LITTLE ROCK, Ark. (AP) — Based on the barrage of television ads and mailers leading up to Tuesday’s primary election in Arkansas, it’s obvious who the most influential Republicans in the state are.
Tom Cotton’s making the case for fellow Sen. John Boozman, talking up his conservative bona fides while the two-term senator fends off challenges from the right. Donald Trump’s image appears in ads for Boozman and for Sarah Sanders, who served as the former president’s White House press secretary and is now running for governor. Sanders, whose endorsement is almost as sought after as Trump’s, is helping make the closing argument for Boozman in a TV ad.
But conspicuously missing from the ads and the campaign trail is the state’s top elected Republican, Gov. Asa Hutchinson, who is entering the final stretch of his term with strong approval ratings and a raised national profile. Hutchinson’s advisers say that’s because he’s concentrating on helping more Republicans nationally as he looks to the future — which might include a White House bid.
But it’s also a sign of just how much the party that Hutchinson spent decades building here has shifted farther to the right and how much the state’s politics have become nationalized. In competitive primaries where Republicans are trying to out-Trump each other, even a longtime GOP figure in the state like Hutchinson doesn’t provide as much of a bump, especially if he’s not known for being very hard-edged.
“There are other, flashier wagons for them to hitch their horses to,” Janine Parry, a political science professor at the University of Arkansas, said.
And Hutchinson — who tweets Bible verses every Sunday morning and is often flanked by charts and graphs at news conferences — is anything but flashy.
Sanders, who’s widely favored to win the Republican nomination, has been endorsed by Hutchinson but rarely mentions the governor. When asked how she’d govern differently from Hutchinson, Sanders says she’d rather focus on her own approach.
“I’m very much my own person. I don’t like to compare myself to anybody,” Sanders, whose dad served as governor for 10 years, said. “I constantly get asked, ‘will you be more like your dad?’ or ‘will you be like Trump?’ I’m going to be Sarah Sanders.”
Sanders has avoided publicly criticizing Hutchinson, even when her former boss labeled the outgoing governor a “RINO” — Republican in Name Only — for his decision to veto an anti-transgender law. Sanders said she would have signed the measure, which bans gender confirming treatments for transgender youth. She’s running on a promise to phase out the state’s personal income tax following a series of cuts Hutchinson has championed over the years. When Hutchinson endorsed Sanders in November, she praised his work on cutting taxes.
Sanders faces a long-shot challenge in the primary from Doc Washburn, a former talk radio host and podcaster who points to Hutchinson’s endorsement as a disqualifying factor for Sanders. Five Democrats are seeking the party’s nomination for the office, with nuclear engineer and ordained minister Chris Jones the frontrunner.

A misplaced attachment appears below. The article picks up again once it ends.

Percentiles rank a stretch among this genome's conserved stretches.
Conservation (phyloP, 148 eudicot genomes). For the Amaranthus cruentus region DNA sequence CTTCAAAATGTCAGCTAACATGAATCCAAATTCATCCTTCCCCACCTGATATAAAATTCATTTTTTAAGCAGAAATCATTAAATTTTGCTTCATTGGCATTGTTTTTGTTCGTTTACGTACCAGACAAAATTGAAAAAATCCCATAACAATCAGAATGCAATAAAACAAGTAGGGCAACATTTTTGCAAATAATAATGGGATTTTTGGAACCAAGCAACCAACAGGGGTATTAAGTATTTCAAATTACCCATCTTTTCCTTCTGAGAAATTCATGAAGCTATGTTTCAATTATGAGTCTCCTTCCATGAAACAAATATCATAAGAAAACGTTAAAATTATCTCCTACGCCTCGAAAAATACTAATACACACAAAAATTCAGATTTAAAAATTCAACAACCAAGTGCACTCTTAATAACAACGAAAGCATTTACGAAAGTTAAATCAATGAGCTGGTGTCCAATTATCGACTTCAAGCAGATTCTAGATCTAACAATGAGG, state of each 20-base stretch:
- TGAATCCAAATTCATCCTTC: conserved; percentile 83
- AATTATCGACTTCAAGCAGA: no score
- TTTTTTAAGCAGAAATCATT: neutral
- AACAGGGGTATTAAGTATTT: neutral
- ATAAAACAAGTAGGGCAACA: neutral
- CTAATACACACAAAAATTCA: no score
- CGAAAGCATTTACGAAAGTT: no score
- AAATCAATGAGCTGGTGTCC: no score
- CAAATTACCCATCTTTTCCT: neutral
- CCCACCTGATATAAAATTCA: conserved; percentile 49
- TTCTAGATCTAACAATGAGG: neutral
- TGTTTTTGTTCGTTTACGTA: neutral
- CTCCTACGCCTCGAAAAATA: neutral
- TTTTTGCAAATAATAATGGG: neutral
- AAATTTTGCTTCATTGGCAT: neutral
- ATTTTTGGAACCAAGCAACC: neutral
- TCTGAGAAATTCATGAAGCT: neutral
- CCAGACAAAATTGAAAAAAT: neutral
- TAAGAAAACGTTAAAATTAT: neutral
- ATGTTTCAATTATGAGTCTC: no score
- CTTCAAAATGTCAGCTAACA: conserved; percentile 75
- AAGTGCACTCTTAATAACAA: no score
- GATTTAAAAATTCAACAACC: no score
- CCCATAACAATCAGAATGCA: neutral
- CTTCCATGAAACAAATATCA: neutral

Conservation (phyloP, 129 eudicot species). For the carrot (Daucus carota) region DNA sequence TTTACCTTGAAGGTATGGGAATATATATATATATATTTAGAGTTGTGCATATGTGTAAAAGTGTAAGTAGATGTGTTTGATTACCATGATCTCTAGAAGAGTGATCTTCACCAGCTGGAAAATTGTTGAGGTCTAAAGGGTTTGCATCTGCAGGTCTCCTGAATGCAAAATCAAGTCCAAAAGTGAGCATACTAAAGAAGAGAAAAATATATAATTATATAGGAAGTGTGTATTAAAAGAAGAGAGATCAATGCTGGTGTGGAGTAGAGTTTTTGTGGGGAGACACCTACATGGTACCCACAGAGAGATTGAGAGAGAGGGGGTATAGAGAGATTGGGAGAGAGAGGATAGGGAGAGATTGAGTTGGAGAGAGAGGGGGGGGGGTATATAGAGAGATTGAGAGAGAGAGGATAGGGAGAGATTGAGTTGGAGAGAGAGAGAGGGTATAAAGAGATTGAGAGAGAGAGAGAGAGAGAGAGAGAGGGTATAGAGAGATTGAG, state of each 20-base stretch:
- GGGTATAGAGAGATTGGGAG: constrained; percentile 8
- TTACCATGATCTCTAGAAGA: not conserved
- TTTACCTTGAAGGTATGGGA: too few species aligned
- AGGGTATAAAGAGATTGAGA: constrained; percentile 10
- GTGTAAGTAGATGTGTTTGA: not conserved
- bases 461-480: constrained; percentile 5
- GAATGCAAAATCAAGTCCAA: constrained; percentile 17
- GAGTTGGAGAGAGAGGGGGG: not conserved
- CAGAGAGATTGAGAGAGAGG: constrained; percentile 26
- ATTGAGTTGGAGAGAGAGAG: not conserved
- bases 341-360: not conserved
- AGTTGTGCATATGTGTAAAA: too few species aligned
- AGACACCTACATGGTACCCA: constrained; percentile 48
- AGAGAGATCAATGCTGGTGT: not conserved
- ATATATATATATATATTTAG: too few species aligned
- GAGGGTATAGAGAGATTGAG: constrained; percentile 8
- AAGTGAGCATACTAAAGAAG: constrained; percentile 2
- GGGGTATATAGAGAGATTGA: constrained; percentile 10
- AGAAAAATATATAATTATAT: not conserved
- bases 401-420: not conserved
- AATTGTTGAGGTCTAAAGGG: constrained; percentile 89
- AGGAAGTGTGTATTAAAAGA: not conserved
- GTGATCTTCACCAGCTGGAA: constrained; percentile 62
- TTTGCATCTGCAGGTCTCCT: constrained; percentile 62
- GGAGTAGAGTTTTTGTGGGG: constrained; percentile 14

Sanders has pitched in to help the soft-spoken Boozman adopt a more aggressive tone in tune with the scorched-earth political climate.
‘”I know John Boozman as a champion of President Trump’s America First agenda,” Sanders says in a TV ad for the senator.
A super PAC supporting one challenger, former NFL player Jake Bequette, has been running ads questioning Boozman’s conservative credentials. Boozman’s other challengers include conservative activist Jan Morgan and pastor Heath Loftis. Three Democrats — Natalie James, Jack Foster and Dan Whitfield — are seeking the party’s nomination for Boozman’s seat.
Hutchinson, who declined to be interviewed for this story, has endorsed several legislative candidates in Arkansas and given money through his political action committee but advisers say his focus has been more on the national stage. Hutchinson has been donating to candidates elsewhere.
“It’s just a little bit of a shift in focus on the political front as he looks to the future and says, ‘how do I help candidates across the country?’” Jon Gilmore, chief political strategist for Hutchinson, said.
Hutchinson has raised his profile as chairman of the National Governors Association and has become a frequent guest on Sunday talk shows, often splitting with Trump and warning Republicans to look ahead rather than fixating on the 2020 election. He’s said his decision on a 2024 presidential bid won’t be affected by whether Trump joins the race.
What’s important, he says, is that Republican candidates “run on the future and problem-solving,” Hutchinson said Sunday on CNN’s “State of the Union.” Asked about Trump-backed candidates like Doug Mastriano, who won the Republican nomination for governor in Pennsylvania and has spread election conspiracy theories that the 2020 election was stolen, Hutchinson says “I hope he does” win, but also notes, “let’s see how the campaign progresses.”
“If you spend your time dealing with the past and election results of the last year, you’re not going to be in good position,” he said.
Hutchinson has also battled with the right flank of his party, pushing back against Republicans opposing rape and incest exceptions in abortion bans and against those who would bar businesses from requiring COVID-19 vaccinations.
Hutchinson’s distancing from Trump has given him a broader appeal among independents and some Democrats that’s helped keep his approval numbers strong, political observers say. Sanders has arrived at similar numbers with a much more polarizing approach.
“They built their houses very differently,” Republican strategist Robert Coon said.
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